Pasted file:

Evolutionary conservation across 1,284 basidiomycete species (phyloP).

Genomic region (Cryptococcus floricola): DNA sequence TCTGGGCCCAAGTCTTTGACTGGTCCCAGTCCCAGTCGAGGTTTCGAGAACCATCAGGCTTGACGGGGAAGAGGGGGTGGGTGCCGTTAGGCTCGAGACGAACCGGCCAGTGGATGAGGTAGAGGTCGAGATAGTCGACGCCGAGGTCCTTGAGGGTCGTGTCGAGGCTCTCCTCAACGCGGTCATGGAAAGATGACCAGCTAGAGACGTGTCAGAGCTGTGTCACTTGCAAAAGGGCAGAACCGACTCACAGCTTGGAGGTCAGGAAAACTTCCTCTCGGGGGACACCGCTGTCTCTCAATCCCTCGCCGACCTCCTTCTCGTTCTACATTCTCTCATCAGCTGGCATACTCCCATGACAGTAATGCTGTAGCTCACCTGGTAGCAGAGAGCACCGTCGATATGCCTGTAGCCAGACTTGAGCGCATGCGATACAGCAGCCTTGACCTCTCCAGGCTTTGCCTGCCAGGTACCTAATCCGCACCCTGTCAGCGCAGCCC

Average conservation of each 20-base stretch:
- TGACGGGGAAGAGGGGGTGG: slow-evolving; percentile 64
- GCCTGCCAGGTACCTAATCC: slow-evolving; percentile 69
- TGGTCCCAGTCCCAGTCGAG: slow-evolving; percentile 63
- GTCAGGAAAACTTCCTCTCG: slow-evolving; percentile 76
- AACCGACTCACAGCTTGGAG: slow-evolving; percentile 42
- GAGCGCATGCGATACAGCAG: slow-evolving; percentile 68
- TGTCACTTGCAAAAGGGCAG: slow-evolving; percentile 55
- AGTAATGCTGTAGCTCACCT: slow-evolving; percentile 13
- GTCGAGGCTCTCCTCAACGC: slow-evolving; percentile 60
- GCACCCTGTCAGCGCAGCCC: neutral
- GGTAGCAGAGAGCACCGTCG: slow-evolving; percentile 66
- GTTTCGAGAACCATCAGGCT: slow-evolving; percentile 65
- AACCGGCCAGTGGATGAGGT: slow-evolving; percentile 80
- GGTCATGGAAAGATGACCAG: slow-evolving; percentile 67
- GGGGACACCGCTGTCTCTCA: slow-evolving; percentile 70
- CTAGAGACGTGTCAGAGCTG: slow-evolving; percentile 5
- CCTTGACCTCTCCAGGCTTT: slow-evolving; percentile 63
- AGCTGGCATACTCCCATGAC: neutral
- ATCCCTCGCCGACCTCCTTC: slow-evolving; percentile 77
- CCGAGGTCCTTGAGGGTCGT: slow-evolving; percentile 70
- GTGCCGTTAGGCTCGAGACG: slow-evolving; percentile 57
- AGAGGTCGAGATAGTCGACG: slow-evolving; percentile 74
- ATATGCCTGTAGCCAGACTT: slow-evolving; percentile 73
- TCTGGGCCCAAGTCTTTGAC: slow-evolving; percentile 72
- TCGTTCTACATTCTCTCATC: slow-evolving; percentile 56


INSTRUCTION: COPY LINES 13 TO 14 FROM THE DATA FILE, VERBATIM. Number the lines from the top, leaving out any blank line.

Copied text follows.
- GCACCCTGTCAGCGCAGCCC: neutral
- GGTAGCAGAGAGCACCGTCG: slow-evolving; percentile 66